The main goal of this thesis is to better understand the acquisition of cooperative behaviours. This is a central question in evolutionary biology. While cooperative between related individuals (e.g. : members of the same family) is relatively well understood, this is not the case when individuals cooperate while pursuing their own objective (e.g. : maximising hunting success, where cooperation may imply sharing). So far, real world observation are limited in time as observing even bacterial evolution takes year, and theoretical models grasp a abstract representation under hypothesis which may lead to miss important feature. The approach followed in this these, using evolutionary robotics as a modelling and simulation tool, offer a unique way to introduce a more realistic genotype-to-phenotype mapping that appears as critical for studying cooperation [5]. The targeted venues for results obtained during this thesis will be major publications in computational biology and biology (such as Plos Computational Biology or PNAS).

Beyond contributions to evolutionary biology, contributions done in this thesis will also benefit to collective and swarm robotics. In particular, we will focus on embodied evolution, a sub-class of evolutionary robotics algorithms dedicated to distributed on-line learning in open environments. Embodied evolution are so far quite limited with respect to learning cooperative behaviours, except under strong hypotheses, and could greatly benefit from the ability to use reputation obtained by estimating the quality of a particular partner or consensus obtained through distributed interactions.

Ouverture à l'international

Le doctorant sera intégré à l’équipe AMAC de l’ISIR (UPMC), et participera au projet collaboratif européen "DREAM" (H2020-FETPROACT, http://robotsthatdream.org), en particulier dans le work package sur l’apprentissage social et collectif.

Remarques additionnelles

Bibliographie :

[1] Williams, G. C. (1966). Adaptation and natural selection : a critique of some current evolutionary thought. book, Princeton University Press.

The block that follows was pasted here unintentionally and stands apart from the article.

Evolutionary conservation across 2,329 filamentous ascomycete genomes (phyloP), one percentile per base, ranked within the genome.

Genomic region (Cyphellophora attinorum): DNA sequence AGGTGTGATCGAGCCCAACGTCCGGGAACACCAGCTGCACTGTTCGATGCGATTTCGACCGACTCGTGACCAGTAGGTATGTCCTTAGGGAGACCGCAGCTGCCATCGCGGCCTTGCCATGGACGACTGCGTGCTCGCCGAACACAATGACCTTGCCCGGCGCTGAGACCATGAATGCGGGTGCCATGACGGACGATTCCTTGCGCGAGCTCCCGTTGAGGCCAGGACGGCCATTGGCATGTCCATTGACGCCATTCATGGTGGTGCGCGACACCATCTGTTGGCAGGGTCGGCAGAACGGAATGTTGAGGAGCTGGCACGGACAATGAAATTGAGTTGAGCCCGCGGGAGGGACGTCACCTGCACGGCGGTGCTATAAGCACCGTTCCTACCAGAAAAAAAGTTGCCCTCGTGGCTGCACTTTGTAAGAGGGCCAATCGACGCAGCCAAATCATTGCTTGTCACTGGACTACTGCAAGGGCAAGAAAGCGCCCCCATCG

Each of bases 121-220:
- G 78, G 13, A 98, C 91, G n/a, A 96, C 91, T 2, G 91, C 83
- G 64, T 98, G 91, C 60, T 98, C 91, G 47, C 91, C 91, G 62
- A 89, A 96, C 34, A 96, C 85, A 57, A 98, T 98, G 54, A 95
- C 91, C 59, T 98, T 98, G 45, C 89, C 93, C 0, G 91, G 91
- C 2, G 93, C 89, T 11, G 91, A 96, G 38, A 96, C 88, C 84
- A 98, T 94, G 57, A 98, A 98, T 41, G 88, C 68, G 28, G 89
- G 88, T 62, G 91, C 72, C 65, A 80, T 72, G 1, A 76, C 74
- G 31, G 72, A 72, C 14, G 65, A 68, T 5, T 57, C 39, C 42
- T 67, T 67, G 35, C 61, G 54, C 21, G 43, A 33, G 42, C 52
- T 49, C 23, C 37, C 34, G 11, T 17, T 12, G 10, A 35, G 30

[2] Hamilton, W. D. (1964). The genetical evolution of social behaviour, I & II. J Theor Biol, 7, 1–52.

[3] Axelrod, R., & Hamilton, W. D. (1981). The evolution of cooperation. Science, 211(4489), 1390–1396. article.

[4] Leimar, O., & Hammerstein, P. (2010). Cooperation for direct fitness benefits. Philosophical Transactions of the Royal Society B-Biological Sciences, 365(1553), 2619–2626.

[5] Bernard, A., André, J.-B., & Bredeche, N. (2016). To Cooperate or Not to Cooperate : Why Behavioural Mechanisms Matter. PLOS Computational Biology, 12(5), e1004886.

[6] Skyrms, B. (2004). The stag hunt and the evolution of social structure. book, Cambridge : Cambridge University Press.

[7] Bayindir, L., & Sahin, E. (2007) A Review of Studies in Swarm Robotics. Turk J Elec Engin, 15(2), 115–147.

[8] Rubenstein, M., Cornejo, A., & Nagpal, R. (2014) Programmable self-assembly in a thousand-robot swarm. Science, 345(6198), 795–799.

[9] Trivers, R. L. (1971). The evolution of reciprocal altruism. Quarterly Review of Biology, 46, 35–57. article.

[10] Nowak, M. A., & Sigmund, K. (1998). Evolution of indirect reciprocity by image scoring. Nature, 393(6685), 573–577. article.

[11] André, J.-B. (2010). The evolution of reciprocity : social types or social incentives ? The American Naturalist, 175(2), 197–210.

[12] Doncieux S., Bredeche N., Mouret J.-B., Eiben A.E. Evolutionary Robotics : What, Why, and Where to. Frontiers in Robotics and AI, Volume 2, number 4, 2015.